Missing Briton Found Drowned in The Mekong River in Southern Laos
Above Photo: John-Paul Conley and Kate Downey. (Gazette Live)
The dangers of travelling in southern Laos were highlighted this week in real life, when a British man was swept away and drowned in the Mekong River as he swam near a waterfall in the Don Khong Island area of the 4,000 Islands, close to the Cambodian border.
John-Paul Conley, from Middlesbrough, was less than five months into a year-long “holiday of a lifetime” in the region with his girlfriend, Kate Downey when he went missing on Tuesday.
It is believed that dangerous currents “dragged” him away from the spot where Miss Downey was waiting on the bank.
On Wednesday night Miss Downey’s brother Lee said it was thought that a safety net should have been in the river to stop swimmers being swept away by the current but was not in place.
On Wednesday police and local volunteers were searching the Don Khong “4,000 Islands” area of southern Laos, overseen by Miss Downey, 33, and James McTiernan, a school friend of Mr Conley’s who runs a mine in the country.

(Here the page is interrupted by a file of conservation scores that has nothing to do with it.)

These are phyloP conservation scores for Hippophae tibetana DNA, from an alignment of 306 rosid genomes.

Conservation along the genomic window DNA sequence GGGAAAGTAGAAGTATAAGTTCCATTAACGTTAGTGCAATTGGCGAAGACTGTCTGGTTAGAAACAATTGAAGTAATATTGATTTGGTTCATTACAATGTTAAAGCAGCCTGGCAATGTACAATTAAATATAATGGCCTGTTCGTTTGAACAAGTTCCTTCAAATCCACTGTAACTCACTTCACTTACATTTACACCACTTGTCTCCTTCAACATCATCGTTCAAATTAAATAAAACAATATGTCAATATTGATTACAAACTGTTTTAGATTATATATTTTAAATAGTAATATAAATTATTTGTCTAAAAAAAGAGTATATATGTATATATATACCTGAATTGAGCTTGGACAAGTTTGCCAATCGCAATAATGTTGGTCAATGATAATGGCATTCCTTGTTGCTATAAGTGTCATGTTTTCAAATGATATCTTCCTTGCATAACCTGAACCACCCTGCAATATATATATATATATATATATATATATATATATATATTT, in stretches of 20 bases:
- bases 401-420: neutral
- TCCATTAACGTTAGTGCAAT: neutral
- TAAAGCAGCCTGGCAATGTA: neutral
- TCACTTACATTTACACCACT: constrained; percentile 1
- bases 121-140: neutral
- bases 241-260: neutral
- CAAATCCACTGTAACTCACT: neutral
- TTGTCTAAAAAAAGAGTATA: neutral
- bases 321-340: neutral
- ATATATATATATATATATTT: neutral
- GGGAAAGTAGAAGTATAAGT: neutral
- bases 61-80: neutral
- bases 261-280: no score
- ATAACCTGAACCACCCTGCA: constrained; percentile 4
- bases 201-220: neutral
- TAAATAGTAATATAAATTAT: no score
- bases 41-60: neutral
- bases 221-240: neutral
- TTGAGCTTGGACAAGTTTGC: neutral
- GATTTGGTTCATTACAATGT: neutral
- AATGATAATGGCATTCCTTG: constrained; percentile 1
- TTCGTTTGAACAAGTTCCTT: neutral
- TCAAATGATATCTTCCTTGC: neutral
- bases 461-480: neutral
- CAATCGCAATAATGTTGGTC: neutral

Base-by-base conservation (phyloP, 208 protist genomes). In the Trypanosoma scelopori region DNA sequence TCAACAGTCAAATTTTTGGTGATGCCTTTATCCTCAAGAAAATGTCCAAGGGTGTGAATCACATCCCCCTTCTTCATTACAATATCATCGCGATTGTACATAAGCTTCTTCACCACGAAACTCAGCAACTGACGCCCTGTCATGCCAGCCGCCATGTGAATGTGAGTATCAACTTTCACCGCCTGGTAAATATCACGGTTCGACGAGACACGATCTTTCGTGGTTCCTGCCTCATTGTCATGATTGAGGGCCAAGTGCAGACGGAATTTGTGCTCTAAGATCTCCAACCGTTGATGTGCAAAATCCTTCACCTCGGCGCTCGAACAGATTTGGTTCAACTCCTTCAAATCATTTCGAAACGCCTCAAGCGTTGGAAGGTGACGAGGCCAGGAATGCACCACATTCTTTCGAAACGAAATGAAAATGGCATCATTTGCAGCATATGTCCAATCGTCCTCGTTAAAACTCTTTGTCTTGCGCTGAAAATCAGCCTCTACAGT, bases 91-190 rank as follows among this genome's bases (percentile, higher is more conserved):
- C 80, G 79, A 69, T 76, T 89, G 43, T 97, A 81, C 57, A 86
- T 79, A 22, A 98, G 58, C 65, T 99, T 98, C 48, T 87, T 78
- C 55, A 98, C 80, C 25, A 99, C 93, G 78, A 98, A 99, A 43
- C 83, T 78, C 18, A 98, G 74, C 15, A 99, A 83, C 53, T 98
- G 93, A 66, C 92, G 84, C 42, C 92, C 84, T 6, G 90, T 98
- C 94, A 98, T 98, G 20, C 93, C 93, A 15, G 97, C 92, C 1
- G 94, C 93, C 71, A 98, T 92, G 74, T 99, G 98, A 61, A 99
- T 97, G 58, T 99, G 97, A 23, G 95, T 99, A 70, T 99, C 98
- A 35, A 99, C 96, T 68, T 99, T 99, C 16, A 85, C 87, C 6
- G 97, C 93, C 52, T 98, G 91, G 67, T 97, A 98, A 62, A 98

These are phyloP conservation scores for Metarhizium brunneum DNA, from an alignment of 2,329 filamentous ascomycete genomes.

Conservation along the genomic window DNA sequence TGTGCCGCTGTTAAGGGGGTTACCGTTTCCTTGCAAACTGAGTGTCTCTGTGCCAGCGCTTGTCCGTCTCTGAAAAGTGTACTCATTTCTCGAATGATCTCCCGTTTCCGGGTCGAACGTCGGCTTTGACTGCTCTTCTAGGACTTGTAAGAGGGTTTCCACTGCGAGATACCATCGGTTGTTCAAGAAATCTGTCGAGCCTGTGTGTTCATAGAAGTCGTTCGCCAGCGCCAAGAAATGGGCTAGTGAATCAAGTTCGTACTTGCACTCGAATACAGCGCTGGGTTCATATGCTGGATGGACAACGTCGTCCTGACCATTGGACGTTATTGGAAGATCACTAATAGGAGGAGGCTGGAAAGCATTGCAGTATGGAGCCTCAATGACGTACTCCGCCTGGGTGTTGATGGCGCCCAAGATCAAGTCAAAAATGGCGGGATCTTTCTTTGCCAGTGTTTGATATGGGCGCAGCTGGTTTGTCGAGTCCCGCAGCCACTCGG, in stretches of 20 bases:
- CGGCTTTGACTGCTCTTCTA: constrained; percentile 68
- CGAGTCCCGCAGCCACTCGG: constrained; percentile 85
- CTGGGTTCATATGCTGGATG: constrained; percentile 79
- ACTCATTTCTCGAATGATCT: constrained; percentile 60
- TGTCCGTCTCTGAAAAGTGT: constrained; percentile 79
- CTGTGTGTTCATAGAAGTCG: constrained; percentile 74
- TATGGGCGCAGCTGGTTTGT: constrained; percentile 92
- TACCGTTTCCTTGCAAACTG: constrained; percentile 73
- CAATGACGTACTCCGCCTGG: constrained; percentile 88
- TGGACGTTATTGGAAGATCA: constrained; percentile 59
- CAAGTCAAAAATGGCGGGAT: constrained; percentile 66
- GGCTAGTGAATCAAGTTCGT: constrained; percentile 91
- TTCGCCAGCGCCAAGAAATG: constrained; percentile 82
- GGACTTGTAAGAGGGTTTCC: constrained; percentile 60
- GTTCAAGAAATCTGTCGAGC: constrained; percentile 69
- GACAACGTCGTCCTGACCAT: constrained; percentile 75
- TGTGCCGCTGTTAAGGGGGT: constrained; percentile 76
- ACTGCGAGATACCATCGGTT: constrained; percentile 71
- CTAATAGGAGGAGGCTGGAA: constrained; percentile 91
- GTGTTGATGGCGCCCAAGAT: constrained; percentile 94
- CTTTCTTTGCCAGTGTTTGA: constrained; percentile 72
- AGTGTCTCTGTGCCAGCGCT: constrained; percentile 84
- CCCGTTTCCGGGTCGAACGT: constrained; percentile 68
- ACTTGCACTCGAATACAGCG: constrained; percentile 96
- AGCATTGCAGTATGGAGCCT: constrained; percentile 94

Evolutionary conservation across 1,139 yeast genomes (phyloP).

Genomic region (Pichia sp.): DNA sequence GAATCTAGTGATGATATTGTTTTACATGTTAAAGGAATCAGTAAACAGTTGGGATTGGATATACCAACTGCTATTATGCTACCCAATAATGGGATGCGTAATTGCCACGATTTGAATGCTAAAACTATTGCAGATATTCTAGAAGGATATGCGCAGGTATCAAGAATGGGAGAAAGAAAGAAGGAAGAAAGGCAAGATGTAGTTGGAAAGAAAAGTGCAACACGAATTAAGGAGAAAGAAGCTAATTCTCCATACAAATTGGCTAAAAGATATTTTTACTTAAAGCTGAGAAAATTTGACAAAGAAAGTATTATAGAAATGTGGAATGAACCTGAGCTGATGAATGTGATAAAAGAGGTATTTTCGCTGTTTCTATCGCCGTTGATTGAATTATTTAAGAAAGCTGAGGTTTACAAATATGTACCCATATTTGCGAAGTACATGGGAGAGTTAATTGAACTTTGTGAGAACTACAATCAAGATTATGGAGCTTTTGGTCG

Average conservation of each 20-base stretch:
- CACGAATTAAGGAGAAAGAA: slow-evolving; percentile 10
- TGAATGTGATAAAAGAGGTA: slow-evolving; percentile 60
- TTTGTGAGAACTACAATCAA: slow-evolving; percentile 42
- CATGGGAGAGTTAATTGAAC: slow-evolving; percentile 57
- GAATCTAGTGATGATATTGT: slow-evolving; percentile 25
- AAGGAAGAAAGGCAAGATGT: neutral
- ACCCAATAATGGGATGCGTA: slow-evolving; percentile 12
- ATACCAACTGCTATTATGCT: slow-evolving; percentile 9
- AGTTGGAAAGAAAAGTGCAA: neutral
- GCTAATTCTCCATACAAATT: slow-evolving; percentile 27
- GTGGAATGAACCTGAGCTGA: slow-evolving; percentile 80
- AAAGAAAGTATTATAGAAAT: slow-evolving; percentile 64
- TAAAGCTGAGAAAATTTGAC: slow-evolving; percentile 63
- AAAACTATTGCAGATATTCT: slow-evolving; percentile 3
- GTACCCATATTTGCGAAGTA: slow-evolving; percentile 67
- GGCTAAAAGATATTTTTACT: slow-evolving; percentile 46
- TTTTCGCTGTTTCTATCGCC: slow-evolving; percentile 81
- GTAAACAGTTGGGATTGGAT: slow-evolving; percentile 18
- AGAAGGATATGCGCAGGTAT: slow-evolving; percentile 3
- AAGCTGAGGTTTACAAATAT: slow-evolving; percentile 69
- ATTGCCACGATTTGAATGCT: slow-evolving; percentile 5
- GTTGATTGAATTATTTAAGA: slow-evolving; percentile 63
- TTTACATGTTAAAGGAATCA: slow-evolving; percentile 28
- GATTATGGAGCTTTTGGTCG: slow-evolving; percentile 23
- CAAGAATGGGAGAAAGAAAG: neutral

Up to GBP 30,000 was quickly raised by friends and family to find the victim, as his insurance would not cover a search and rescue mission in the area, but unfortunately, his body was discovered by a fishing boat a few days later.
The couple, who had been together for around two years, had travelled to China and visited Buddhist temples in Cambodia before arriving in Laos this month.
In “normal circumstances” a family friend, Mr Ruddy, said he would be “surprised” that Mr Conley could be overpowered by currents but said the waters in the Mekong River could have been particularly strong or unpredictable.
It was initially thought that Mr Conley had landed on one of the many islands in the area, but regrettably this turned out not to be the case.
See the trailer for our new film, M.I.A. A Greater Evil. Set in the jungles of Laos and Vietnam, the film deals with the possible fate of US servicemen left behind after the US pulled out of the Vietnam War.
For POWs left behind in Laos, see also:
© Peter Alan Lloyd
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